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Church of Jesus Christ of Latter-day Saints (Mormons)  
 
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Like other Christians, Mormons believe that Jesus is the son of God and the virgin Mary. They believe that he lived a sinless life, and that his Crucifixion was an atonement for the sins of humanity. They also believe in Jesus's literal bodily resurrection, and that he currently sits on the right hand of God the Father, with whom he is united, but does not literally share his "substance."

The Church differs from other Christian denominations by its practice of temple ceremonies, including baptism for the dead and the Endowment (symbolic acts and gestures, among which are words and tokens needed to pass by angels guarding the way to heaven), its doctrinal views on the Godhead, and its former practice of plural marriage.

Sponsor Message.

A central belief of Mormonism is the primacy of the family. The Church in 1995 declared that "The family is ordained of God. Marriage between man and woman is essential to His eternal plan. Children are entitled to birth within the bonds of matrimony, and to be reared by a father and a mother who honor marital vows with complete fidelity."

An unapologetically patriarchal organization, the Church believes that "By divine design, fathers are to preside over their families in love and righteousness and are responsible to provide the necessities of life and protection for their families. Mothers are primarily responsible for the nurture of their children."

The Mormon vision of an eternal patriarchal family, whose members are reunited in the Kingdom of Glory, leads to such related doctrines as the baptism of the dead, in which believers perform proxy baptisms on behalf of their ancestors. The Church's famous commitment to genealogical history is directly related to this practice. The primary purpose of "family history work" is to obtain names and other genealogical information so that temple ordinances can be performed on behalf of deceased ancestors.

Proselytizing and Tithing

The Church's success is probably due to its emphasis on proselytizing and on tithing. True to his upbringing in a center of evangelical zeal, Smith gave missionary work an important place in his new religion. As early as 1830, missionaries began traveling to proselytize.

As the Church grew over the next century, it not only gained millions of members in nations around the world, but also amassed a large fortune, due in part to the practice of "tithing," where members donate ten percent of their income to the Church. Its inculcation of qualities such as self-reliance and frugality, and its celebration of a pioneering tradition, also has undoubtedly contributed to its wealth.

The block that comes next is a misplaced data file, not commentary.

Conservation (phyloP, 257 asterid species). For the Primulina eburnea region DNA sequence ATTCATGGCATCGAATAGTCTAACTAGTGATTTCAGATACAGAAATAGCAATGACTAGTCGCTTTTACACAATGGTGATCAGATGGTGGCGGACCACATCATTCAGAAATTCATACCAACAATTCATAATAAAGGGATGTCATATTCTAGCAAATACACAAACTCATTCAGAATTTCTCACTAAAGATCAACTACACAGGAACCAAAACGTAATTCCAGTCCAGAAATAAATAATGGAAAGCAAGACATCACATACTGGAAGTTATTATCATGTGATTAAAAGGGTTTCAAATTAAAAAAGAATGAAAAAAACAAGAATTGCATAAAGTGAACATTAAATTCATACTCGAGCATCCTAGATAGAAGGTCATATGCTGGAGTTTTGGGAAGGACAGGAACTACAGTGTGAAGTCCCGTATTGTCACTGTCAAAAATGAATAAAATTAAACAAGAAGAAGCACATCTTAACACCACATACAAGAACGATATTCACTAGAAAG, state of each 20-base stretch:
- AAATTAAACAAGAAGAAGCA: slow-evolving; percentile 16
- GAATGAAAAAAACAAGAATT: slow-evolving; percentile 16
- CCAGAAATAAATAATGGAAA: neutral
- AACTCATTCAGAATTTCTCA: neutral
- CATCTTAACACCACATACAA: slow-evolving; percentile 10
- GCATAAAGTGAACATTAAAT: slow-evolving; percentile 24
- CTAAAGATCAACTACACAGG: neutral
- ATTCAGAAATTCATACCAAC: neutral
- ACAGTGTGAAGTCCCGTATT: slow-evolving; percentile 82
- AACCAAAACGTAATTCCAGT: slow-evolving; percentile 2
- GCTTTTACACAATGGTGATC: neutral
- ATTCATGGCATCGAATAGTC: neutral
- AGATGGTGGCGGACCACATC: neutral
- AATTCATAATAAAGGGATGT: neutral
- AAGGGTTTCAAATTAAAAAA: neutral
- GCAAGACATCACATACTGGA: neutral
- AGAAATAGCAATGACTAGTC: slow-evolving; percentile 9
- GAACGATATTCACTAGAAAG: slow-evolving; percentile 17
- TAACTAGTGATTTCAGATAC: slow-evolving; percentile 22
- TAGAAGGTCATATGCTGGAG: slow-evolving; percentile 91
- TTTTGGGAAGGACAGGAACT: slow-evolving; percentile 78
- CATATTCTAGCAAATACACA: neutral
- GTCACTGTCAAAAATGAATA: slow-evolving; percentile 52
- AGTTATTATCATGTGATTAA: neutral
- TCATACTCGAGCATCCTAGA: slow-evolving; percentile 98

Today, young men between the ages of 19 and 25 who meet minimum standards of worthiness and preparation are encouraged to serve a two-year, full-time proselytizing mission. Women who desire to serve a mission must be at least 21 and generally serve 18-month missions. Retired married couples are also encouraged to serve missions of from three to 36 months.

Currently, approximately 53,000 proselytizing missionaries are serving throughout the world. In addition, about 3,500 Mormon missionaries are on special assignment, serving as health care specialists, craftsmen, artisans, construction supervisors, agricultural experts, and educators in developing countries.

Discrimination, Harassment, Controversy

In the 1830s, Smith gained many followers, but his new religion also made many enemies. His radical rejection of other Christian sects, his claim to be the leader of the one true church, and the eccentric beliefs of Mormonism, especially the right of men to marry several women (Smith himself had thirty wives), aroused tremendous opposition.

Fleeing harassment in New York, Smith moved his Church, first to Ohio, then to Missouri. In 1838, the governor of Missouri issued a decree, popularly called the "Order of Extermination," declaring that Mormons must be driven from the state. Smith fled once again to Illinois, where he was killed by a mob in 1844.

In 1846, Brigham Young, Smith's successor as head of the LDS Church, took an expedition of pioneering Mormons to the far-off western territory of Utah, hoping to practice their religion there without interference.

Though they sought religious tolerance, the members of the growing church were themselves frequently accused of acts of bigotry and violence, including an 1857 massacre where Mormons killed every man, woman, and older child on a passing Arkansas wagon train, sparing only the youngest children for conversion to the LDS Church.

Until the end of the nineteenth century, members of the Church of Jesus Christ of Latter-day Saints practiced plural marriages. However, repeated refusals--six between 1849 and 1887--by the United States Congress to admit Utah into statehood made it clear that as long as polygamy was tolerated in the territory, it would never become a state. In 1890, as the government was about to seize the assets of the Church, the President of the Church received a revelation from God: the "Great Accommodation" that suspended the practice of polygamy. On January 4, 1896, Utah became the 45th state in the union.

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